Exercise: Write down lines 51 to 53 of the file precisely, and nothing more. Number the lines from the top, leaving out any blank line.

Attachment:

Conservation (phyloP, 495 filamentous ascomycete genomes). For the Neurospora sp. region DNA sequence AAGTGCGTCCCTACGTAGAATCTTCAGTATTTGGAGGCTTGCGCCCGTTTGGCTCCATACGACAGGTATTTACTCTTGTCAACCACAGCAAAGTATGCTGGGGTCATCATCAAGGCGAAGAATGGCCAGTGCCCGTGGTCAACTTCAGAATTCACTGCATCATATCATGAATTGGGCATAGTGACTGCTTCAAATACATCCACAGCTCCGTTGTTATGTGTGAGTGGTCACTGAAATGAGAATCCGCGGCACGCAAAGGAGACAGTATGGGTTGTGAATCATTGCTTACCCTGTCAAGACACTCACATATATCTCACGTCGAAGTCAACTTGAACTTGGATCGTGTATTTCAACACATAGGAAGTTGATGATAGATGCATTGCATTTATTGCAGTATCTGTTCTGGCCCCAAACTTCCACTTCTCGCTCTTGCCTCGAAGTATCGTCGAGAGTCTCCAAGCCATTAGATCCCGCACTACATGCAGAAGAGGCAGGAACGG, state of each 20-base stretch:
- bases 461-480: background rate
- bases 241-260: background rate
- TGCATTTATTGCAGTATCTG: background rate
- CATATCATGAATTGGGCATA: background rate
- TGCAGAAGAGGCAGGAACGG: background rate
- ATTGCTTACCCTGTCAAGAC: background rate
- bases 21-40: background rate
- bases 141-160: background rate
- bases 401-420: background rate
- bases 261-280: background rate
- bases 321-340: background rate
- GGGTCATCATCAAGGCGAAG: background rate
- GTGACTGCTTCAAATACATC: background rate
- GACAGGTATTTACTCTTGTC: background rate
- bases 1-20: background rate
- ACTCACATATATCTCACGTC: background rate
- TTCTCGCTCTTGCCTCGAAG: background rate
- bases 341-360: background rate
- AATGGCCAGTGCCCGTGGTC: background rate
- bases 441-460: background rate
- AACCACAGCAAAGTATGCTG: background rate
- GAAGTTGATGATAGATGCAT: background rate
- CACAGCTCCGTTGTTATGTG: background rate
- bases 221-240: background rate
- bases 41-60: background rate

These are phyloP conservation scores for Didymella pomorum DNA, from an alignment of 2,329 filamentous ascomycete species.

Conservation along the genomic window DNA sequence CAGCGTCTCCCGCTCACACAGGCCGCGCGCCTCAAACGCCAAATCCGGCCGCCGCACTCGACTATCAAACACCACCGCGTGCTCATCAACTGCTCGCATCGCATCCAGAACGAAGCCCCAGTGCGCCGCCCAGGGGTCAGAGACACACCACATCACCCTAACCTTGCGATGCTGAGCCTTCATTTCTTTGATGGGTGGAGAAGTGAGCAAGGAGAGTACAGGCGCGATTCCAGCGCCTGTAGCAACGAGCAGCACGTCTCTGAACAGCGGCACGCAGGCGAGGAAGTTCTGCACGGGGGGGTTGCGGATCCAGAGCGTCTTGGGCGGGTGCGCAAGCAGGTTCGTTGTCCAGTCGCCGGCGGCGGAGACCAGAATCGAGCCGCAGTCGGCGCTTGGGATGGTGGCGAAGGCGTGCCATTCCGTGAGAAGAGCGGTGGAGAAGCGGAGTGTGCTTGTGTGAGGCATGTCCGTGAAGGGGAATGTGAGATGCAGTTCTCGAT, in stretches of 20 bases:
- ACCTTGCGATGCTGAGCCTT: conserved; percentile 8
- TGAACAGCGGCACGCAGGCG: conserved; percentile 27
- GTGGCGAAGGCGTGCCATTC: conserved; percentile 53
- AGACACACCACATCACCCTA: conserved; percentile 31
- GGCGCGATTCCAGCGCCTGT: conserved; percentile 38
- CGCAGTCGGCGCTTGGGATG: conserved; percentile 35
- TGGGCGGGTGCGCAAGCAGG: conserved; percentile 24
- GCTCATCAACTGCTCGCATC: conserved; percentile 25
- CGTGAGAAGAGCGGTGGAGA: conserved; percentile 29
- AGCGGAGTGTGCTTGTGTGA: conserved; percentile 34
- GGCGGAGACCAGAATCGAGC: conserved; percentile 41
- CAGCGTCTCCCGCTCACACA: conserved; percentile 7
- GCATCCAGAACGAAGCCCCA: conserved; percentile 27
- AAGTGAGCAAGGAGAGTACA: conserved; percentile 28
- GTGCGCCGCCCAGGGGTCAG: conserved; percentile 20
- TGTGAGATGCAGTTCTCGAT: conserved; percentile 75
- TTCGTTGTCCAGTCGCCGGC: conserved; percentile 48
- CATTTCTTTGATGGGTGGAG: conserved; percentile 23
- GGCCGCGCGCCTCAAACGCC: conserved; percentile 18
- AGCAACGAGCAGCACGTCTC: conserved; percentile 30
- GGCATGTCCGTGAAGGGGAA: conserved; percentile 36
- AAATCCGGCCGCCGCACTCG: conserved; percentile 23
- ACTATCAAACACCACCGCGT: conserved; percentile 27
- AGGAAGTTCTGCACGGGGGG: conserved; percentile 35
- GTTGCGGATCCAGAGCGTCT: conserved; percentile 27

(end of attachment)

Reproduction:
- ACTATCAAACACCACCGCGT: conserved; percentile 27
- AGGAAGTTCTGCACGGGGGG: conserved; percentile 35
- GTTGCGGATCCAGAGCGTCT: conserved; percentile 27